Southern California -- this just in

Category: Rose Parade

Rose Parade 2013: Competition among overnight campers for best view

As two men donning USC jackets and hats surveyed the sidewalk looking for a place to set down their lawn chairs, Peter Soto eyed the competition.

"Those are the early ones, they're starting to move in now," said Soto, 46, of Los Angeles. "We try to hold our ground as long as we can."

Hours before the 124th annual Tournament of Roses parade was set to begin, a different kind of competition was already taking place; a battle between overnight campers like Soto and his friends and family, and the rest who descend on Pasadena as the city slowly awakes from its slumber.

FULL COVERAGE: 2013 Rose Parade

Bundled in an Alhambra High School hoodie and wearing Oakland Raiders gloves, Soto and his cousin began to make room on their 30-foot wide sidewalk encampment for another 40 friends and relatives en route.

"It's the kids who really want to do this," Soto said as his family peeked out from under their fleece blanket stretched across an air mattress on Colorado Boulevard.

The family outlined their territory with chairs and chalk marks. Within it, a propane-fueled space heater kept them warm and a gas stove set up when they arrived Monday at 8 a.m. kept them fed.

Photos: Getting ready for the 124th Rose Parade

As the camps started to wake around them, Soto sat in a chair, eyeing the incoming crowds.


Hurling squishy missiles is a parade-route tradition

There's nothing like a roaring fire on a chilly parade route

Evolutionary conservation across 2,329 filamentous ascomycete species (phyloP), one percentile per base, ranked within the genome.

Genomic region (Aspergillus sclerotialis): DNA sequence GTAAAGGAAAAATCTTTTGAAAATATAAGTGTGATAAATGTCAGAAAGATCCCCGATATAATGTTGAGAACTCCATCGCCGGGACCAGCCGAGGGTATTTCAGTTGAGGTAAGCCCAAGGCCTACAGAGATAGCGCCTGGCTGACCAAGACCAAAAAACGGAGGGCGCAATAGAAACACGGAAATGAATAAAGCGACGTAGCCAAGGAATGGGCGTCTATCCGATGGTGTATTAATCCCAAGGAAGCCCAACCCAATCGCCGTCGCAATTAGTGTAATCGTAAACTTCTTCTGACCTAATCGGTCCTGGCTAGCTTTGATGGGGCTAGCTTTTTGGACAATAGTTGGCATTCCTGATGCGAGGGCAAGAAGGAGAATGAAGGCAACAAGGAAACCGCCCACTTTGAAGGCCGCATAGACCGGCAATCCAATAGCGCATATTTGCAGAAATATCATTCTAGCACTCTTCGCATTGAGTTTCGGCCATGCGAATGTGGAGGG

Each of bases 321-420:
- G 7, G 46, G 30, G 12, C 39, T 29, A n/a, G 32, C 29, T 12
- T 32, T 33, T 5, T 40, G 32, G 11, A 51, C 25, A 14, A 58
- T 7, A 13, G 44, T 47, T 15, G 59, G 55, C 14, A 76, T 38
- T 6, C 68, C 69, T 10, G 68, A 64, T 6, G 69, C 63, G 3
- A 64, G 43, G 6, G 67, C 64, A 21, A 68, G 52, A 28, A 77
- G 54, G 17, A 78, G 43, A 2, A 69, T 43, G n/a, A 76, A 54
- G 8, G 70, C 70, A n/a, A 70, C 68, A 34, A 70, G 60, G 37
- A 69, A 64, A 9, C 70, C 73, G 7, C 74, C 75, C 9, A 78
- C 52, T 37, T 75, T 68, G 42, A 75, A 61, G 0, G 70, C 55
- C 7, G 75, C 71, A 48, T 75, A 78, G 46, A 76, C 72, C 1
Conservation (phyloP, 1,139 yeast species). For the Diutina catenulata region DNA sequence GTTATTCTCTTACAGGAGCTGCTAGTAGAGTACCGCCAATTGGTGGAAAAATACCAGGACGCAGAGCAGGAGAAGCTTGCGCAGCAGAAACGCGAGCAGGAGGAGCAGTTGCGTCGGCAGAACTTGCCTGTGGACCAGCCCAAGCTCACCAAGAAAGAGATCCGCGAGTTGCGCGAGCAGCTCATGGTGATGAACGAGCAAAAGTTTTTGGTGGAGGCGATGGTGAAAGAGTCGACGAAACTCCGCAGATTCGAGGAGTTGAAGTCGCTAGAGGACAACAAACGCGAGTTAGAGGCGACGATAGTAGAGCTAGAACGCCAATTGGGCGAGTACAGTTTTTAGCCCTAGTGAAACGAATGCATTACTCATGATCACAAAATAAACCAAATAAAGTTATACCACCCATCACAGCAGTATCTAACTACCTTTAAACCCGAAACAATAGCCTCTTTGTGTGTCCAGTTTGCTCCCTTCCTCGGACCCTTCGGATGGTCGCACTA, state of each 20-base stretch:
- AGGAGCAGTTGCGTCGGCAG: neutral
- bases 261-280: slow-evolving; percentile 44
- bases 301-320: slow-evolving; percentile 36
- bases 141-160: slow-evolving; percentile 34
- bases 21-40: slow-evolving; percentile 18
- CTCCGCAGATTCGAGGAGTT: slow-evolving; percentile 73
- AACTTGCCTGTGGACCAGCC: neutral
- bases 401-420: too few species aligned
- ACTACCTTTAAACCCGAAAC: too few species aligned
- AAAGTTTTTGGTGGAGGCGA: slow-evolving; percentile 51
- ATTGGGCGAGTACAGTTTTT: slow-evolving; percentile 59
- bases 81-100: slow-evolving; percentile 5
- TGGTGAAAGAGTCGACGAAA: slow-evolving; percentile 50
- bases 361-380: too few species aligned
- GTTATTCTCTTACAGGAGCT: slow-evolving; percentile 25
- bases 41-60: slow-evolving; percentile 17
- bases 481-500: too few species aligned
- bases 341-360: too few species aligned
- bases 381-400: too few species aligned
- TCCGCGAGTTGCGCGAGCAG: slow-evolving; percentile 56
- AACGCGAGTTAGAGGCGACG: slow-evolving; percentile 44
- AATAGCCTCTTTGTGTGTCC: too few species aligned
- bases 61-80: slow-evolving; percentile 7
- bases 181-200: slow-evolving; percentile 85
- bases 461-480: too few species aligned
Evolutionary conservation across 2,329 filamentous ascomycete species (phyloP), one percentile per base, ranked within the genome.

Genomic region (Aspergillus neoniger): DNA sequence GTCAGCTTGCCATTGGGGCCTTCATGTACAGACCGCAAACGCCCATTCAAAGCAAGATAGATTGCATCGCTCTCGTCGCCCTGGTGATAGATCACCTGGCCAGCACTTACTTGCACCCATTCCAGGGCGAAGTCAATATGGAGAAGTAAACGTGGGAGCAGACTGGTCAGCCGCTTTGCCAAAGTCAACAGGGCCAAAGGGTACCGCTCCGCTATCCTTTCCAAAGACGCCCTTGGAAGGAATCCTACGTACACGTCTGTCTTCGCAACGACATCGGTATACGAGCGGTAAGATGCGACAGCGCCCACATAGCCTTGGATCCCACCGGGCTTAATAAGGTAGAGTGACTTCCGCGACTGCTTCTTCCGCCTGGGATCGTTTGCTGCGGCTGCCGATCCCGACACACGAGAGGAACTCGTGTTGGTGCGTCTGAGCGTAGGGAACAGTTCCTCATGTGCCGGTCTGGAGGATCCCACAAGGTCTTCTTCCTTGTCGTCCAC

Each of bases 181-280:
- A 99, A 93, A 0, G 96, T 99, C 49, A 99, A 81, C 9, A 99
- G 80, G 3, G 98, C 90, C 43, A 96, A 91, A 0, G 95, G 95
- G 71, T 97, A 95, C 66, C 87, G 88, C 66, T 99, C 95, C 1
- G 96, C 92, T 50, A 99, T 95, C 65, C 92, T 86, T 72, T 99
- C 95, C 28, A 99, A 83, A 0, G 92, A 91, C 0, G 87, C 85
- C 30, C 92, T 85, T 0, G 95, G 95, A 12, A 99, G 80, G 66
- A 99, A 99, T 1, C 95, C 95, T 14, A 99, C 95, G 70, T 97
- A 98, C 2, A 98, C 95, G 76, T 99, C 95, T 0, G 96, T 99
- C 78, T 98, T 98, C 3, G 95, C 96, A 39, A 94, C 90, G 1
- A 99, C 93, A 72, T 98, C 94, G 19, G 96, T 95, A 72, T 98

Rose Parade: 'always an adventure with the family,' says camper

-- Joseph Serna

Rose Parade 2013: 'Always an adventure with the family,' says camper

More photos: Getting ready for the 124th Rose Parade

Near the beginning of the Rose Parade route, next to a 12-foot panorama of flowers and sculptures from the city of Torrance was another elaborate display, including a blue tarp, blankets, sleeping bags and 10 people ages 8 to 37.

"It's just a big family burrito, rolled up with a little of everything," said Juan Chavez of South Los Angeles, father and uncle to some of the bundled-up crew.

Campers traditionally cluster at the start of the parade, forming warm bundles near the intersection of Del Mar Boulevard and Orange Grove Avenue. Getting there early allows them a first look at the floats by the glow of street lamps and floodlights.

FULL COVERAGE: 2013 Rose Parade

But with just a few hours until the parade's start, the challenge for many becomes staying warm -- and awake.

The group has been camping out since 3 p.m. Monday, staking out a spot after a trip to Wal-Mart for extra blankets. It's the family's first time seeing the Rose Parade up close.

But after 12 hours of waiting in a nest of blankets and sleeping bags, all except one had fallen asleep.

PHOTOS: Getting ready for the 124th Rose Parade

"I'm not going to sleep," said Chavez's sister in law, Arlene Aguirre, 37. "I'm going to drink a Coke."

But a few minutes later, Aguirre nodded off.

Meanwhile, Chavez stoked some coals in a small grill at 5 a.m. Tuesday, but barbecue was the furthest thing from his mind.

"Just trying to stay warm," Chavez said, hunching his shoulders in a dark hoodie. "My brain is half frozen."

The oldest and the youngest couldn't take the 30-degree temperatures, Chavez said. "They went back to the van."

But Chavez's sister-in-law, Claudia Aragon, 41, says it has all been worth it.

"It's always an adventure with the family," she said.


BanksFloat salutes Korean War vets

Float operators make last-minute checks

Competition among overnight campers for best view

-- Frank Shyong

Photo: Kevin Logan and his family settle in with heaters and blankets for overnight camping along the Rose Parade route. Credit:Lawrence K. Ho / Los Angeles Times

Rose Parade 2013: A roaring fire warms spirits on a chilly parade route

More photos: Getting ready for the 124th Rose Parade

Just after 2 a.m. Tuesday, Colorado Boulevard saw a clash of two worlds: tipsy revelers spilling out of bars after last call, and freezing campers staked out for spots along the Rose Parade route.